Reflection: High Quality Task Building a Racetrack to learn about Push and Pull Forces - Section 3: Engage


Just like in literacy and math, it is really important in science to make sure that the individual lessons really connect with each other and make sense  to students. In this lesson, I used our journals to look back to the vocabulary words we did in the introductory force and motion lesson about 10 days (or more!) before--before a break--and the students picked right up where we left off! This is another great reason to use science journals in daily practice, but also to consider science instruction as fully as literacy and math and not as isolated pockets of activities on separate days. Rather, students need to continue to construct meaning as we move along. It takes me purposefully planning to return to anchor charts and journals in order to weave the different objectives together in order to build that understanding.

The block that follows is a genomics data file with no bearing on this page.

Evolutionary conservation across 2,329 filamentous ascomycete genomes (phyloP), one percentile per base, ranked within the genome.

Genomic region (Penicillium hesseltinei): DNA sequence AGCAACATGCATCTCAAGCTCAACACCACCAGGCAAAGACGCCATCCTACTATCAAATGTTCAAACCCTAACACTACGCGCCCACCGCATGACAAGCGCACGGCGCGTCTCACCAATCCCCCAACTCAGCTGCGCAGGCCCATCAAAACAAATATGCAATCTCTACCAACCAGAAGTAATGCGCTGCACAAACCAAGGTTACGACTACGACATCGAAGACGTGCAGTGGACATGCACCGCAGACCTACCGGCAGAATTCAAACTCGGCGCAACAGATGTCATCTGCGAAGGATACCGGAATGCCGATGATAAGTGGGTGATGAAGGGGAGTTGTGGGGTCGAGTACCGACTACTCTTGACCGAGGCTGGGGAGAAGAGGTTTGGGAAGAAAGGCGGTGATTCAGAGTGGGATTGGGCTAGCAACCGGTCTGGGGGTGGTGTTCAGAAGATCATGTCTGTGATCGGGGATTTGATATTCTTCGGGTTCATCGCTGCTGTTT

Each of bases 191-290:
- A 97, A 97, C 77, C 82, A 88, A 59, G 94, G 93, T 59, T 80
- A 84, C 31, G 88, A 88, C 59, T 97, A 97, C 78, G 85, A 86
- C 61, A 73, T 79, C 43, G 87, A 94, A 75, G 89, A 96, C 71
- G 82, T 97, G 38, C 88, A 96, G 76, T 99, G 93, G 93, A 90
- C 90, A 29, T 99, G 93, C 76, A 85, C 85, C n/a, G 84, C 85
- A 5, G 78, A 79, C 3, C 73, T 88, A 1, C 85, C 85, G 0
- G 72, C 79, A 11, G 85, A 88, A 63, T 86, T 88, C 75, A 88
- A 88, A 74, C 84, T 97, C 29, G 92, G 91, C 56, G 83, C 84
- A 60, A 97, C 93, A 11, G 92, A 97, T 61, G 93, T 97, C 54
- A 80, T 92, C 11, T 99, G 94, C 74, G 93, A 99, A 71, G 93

Connecting Background Knowledge

  High Quality Task: Connecting Background Knowledge to Today's Task
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Building a Racetrack to learn about Push and Pull Forces

Unit 9: Forces and Motion: Push, Pull, and Movement
Lesson 2 of 6

Objective: SWBAT design a racetrack to test push and pull forces of a variety of objects to determine which objects move faster when pushed versus pulled.

Big Idea: Students engage in designing and building a racetrack.

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2 teachers like this lesson
Science, First Days of School, Motion, friction, Forces, Push and Pull, 1.P.1.1. Explain the importance of a push or pull to changing the motion of an object., Forces and Motion, motions
  40 minutes
pushing a
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